Is This the Formula for a Happy Marriage?

Is This the Formula for a Happy Marriage?

If you want the whole happy marriage thing, just keep these tips in mind.

Being that I’m a commitment-phobe in the worst possible way, I’m not sure if marriage is in the cards for me. I feel like the only way I’m ever going to be in a successful relationship, let alone a happy marriage, is if I don’t realize I’m in one. (No, but seriously.) If pukey couples who rub in their happiness like a scene from “The Sound of Music” make you feel like you didn’t get the memo either… well, you could be right.

Cornell gerontologist Karl Pillemer recently completed the largest in-depth interview study (like, ever) of people in successful, long-ass marriages. He surveyed over 700 individuals who have been collectively married for nearly 40,000 frickin years. (Yeah. I know.) Pillemer asked questions about how to find a compatible partner and for advice on love and relationships. In subsequent interviews with people who’ve been married for 30, 40, 50, or more years, he also gained insights on how to overcome murky waters.

The average age of interviewees was 77 years old, and included 58 percent women and 42 percent men. The average length of marriage was 44 years, with the longest married couple being married for 76 years! (Like, WOW.) Responses were then coded into frequently occurring pieces of advice and suggestions, resulting in a roundup of the most common lessons for a successful, happy marriage.

“Rather than focus on a small number of stories, my goal was to take advantage of the ‘wisdom of crowds,’ collecting the love and relationship advice of a large and varied cross-section of long-married elders in a scientifically reliable and valid way,” Pillemer said in a statement.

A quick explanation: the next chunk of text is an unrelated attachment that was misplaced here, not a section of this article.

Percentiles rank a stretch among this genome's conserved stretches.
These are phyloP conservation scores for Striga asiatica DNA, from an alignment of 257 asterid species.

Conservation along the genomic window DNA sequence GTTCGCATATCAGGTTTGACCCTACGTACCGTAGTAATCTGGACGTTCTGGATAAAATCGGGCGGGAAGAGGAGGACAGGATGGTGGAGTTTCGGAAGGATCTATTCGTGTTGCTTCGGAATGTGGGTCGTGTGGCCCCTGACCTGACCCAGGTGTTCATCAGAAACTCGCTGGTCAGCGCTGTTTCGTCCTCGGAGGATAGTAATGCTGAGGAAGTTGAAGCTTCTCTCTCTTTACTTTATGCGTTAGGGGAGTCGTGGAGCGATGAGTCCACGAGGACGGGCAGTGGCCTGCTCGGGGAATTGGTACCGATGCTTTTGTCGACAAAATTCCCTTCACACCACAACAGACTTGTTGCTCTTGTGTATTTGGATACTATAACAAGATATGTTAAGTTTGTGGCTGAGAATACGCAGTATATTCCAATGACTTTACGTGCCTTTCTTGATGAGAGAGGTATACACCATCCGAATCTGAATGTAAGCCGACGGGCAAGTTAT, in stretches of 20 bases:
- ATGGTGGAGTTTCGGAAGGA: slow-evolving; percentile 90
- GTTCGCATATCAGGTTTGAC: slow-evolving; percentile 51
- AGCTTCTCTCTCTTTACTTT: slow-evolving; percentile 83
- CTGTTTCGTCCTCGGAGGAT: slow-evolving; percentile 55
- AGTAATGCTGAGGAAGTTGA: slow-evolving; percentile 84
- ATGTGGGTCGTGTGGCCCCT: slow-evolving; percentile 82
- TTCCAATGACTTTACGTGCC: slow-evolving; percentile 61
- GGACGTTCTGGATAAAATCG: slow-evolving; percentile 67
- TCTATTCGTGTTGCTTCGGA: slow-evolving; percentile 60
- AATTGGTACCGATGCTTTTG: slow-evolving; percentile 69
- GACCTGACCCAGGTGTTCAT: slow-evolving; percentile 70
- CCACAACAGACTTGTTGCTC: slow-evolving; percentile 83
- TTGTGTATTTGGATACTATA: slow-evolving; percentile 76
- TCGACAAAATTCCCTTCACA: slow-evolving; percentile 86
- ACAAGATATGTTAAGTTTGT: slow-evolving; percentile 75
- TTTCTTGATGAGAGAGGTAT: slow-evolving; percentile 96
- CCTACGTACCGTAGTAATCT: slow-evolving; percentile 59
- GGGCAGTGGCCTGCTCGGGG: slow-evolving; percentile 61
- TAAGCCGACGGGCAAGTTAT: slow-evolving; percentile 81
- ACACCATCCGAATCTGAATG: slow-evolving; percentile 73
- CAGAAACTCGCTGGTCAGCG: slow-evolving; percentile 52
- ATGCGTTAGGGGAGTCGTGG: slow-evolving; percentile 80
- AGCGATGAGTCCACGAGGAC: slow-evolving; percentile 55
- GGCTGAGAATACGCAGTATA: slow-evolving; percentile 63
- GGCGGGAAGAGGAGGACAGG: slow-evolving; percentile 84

Here, the top five lessons on what makes a happy marriage:

1. Learn to communicate

How many of our past relationships have ended because of a communication breakdown? Probably most of them. If you want your marriage to last, participants told Pillemer you need to “talk, talk, talk” about your problems in order to solve them. One cutie patootie in his 80s told Pillemer you need to “keep yapping at one another.”

2. Get to know your partner very well before getting married

Despite the fact that the people Pillemer surveyed married crazy young, they actually advise against it. (In other words, no rose ceremony for you.) Don’t get married until you have oodles of shared experiences under your belt, participants suggest. Another key piece of advice that came up: Never get married expecting to change your partner.

3. Treat marriage like an unbreakable, forever bond

Many of us don’t take marriage as seriously as we should. I mean, the second we learn he hates our favorite cereal, it’s off to a divorce lawyer. “Rather than seeing marriage as a voluntary partnership that lasts only as long as the passion does, the elders propose a mindset in which it is a profound commitment to be respected, even if things go sour over the short term,” says Pillemer. “Many struggled through dry and unhappy periods and found ways to resolve them—giving them the reward of a fulfilling, intact marriage in later life.”

4. Learn to work as a team

Yes, you’re still an individual, and yes, people who fuse your names together make you want to vom, but it’s important to deal with every life decision as a couple. “Any difficulty, illness, or setback experienced by one member of the couple is the other partner’s responsibility,” says Pillemer.

5. Choose a partner who’s very similar to you

Opposites attract, but the only reason you should marry your opposite is if you’re a fan of banging your head against the wall. “Marriage is much easier with someone who shares your interests, background, and orientation,” says Pillemer. “The most critical need for similarity is in core values regarding potentially contentious issues like child-rearing, how money should be spent, and religion.”

What are your keys to a happy marriage?

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Happy marriage image via Shutterstock

Krissy Brady

Krissy Brady is a women’s health + lifestyle writer who’s so out of shape, it’s like she has the innards of an 80-year-old. Instead of learning how to crochet, she decided to turn her emotional baggage into a writing career (genius, no?). You can follow her shenanigans on Twitter (you know, if you want).